But that chair might be…
…tied to a memory that makes me feel safe. Maybe my grandfather had a chair like that, where he’d read me comics on Sunday mornings. It makes me feel calm in a world that feels out of control.
…a color that makes you feel agitated. Maybe when you look at it, you feel viscerally uneasy. You can’t explain it, but it’s more than just dislike.
…connected to how I want to see myself in the world. Maybe the chair feels unique and special to me, and makes me feel confident and creative.
…tied to a fear you have for the future. Maybe that chair costs a lot more than you’re used to spending on furniture. When you look at it, it makes you feel worried about our different approaches to money.
You can see where this is going. When we fight about style, we’re not fighting about colors and furniture, but our self-image, our heritage, our insecurities, our dreams, our values, and so much more. To resolve the tensions we have about style, ironically, we have to stop talking about the stuff, and start talking about our stories.
Next time you have this kind of disagreement (or better yet, before), ask your partner to tell you about the places in their life that have influenced what a home looks like to them. Listen without judgment and ask questions. Then ask them to do the same for you.
Often we unconsciously replicate or resist patterns in our childhood homes when we become adults. Maybe your parents were very private and hated when other people could see into your home, so in your mind it’s a given that all windows should have shades on them. Or maybe your partner grew up in a house where everything was fragile and you got yelled at if you broke things, so she avoids anything that looks too delicate because it makes her feel like she has to walk on eggshells. She may not even realize this is why she didn’t like the plates you showed her. She just knew they gave her a bad feeling.
Once you’ve surfaced these stories, it does a couple of things. First, gives you empathy for why your partner may not want the specific thing you’ve chosen. Second, it helps you understand another way you might achieve the same desire. (For example, choosing plants instead of painting the walls green, or getting a performance fabric that makes your partner less worried about spilling something on the sofa.) And lastly, talking about your experiences of home can be revelatory, giving you insight not just into your partner’s taste in furnishings, but their emotional history as well.
Think about designing a life, not decorating a home
If you’re getting into arguments about the details of your decor, it’s time to zoom out — way out. Disagreements about the tangible things in a home feel especially black and white because, due to the laws of physics, a chair can’t be two things at the same time. And once you purchase it, that’s what you’re going to be living with every day.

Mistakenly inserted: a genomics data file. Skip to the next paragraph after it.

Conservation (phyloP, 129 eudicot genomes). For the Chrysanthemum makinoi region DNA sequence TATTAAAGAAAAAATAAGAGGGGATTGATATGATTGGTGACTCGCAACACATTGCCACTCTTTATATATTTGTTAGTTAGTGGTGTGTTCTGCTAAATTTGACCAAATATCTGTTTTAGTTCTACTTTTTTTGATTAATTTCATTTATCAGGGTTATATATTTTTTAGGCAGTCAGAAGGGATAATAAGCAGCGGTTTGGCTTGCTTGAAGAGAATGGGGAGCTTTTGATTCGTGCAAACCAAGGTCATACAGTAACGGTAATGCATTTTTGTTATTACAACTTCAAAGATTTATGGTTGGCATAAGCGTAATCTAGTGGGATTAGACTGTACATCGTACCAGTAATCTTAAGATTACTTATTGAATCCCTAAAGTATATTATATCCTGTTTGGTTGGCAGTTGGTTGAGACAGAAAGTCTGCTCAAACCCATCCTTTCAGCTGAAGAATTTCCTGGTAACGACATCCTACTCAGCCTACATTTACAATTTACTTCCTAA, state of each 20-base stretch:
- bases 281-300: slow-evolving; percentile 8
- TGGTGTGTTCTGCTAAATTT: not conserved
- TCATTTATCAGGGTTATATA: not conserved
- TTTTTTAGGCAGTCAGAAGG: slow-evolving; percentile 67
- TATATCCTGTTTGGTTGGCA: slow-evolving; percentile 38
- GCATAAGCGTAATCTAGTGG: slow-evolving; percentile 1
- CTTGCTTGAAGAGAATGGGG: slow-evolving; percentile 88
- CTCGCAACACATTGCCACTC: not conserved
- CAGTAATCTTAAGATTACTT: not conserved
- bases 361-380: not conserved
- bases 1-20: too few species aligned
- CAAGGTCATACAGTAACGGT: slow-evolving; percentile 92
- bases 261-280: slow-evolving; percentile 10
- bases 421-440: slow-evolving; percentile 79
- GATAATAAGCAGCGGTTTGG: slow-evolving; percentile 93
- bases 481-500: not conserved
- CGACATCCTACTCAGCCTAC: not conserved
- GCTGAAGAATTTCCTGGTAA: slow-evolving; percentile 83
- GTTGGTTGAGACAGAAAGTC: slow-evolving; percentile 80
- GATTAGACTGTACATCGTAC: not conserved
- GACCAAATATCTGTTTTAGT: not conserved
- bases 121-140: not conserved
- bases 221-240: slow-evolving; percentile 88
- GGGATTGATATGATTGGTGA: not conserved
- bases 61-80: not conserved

But behind the question of how to furnish your home is a much bigger one, best discussed in a relaxed state over a long meal and a glass of wine (if that’s your thing): how do you want to live? What kind of life are you building together, and how does your home help shape that life?
What I find whenever Albert and I have this conversation is that it immediately puts us into a more generative and imaginative mindset. Rather than squabbling over which chairs go where, we are reminded of why we were drawn to each other and inspired by each others’ dreams for what our life could be. We become less reactive and critical, and more open-minded. And what we create when we’re in this state of mind invariably leads to the best parts of our home.
Note: If you’re thinking about improving your home, or are running into tensions during a reno or redecoration project, my free guide 3 Questions to Ask Before Making Changes to Your Home can help you have these conversations more easily. Download it here, and use the questions as a prompt to get on the same page with your partner.
Focus on feels, not on looks
Whenever we start a home project, whether it’s a simple refresh for a room or a whole-house reno, the first question I always ask Albert is “How do you want to feel in this space?” Because he’s about as well-versed in my work as I am, we often talk in terms of the aesthetics of joy. (”I’m craving some freedom in here,” he might say. Or “It’s feeling flat in here. Can we get some energy in this room?”) But you don’t need to start with the aesthetics — any emotion words will do.
Try sitting in a room you want to change together and just sharing feelings you’d like to have when you’re in that space. It could be things like “light” or “cozy,” or more specific ideas like “as if I’m on vacation.” Keep talking until you have a shared understanding of your desired feeling that is clear and desirable to both of you.
When you look at things for this space, come back to these feelings. If you both agreed that you want to feel calm and airy in your bedroom, but one of you wants to paint the walls bright red, you now have a framework for discussion that’s about more than “I don’t like red.” It’s about a shared goal and how you achieve that together. (Same goes for random clutter or a heavy piece of furniture one of you is attached to. When you make the conversation about your shared desires, it’s easy to see when a design choice helps further the shared goal, or contradicts it. Even when the offending object belongs to you!)
When you’re in the throes of conflict about your space, and especially if you’re in the misery of a renovation or a move, it’s easy to get caught up in small disagreements. But decorating together doesn’t have to be a duel to the death of each of your personal styles. Rather than trying to win or to compromise, start from the belief that what you create together will be better than anything you could do on your own. Then go find that shared dream, and build it.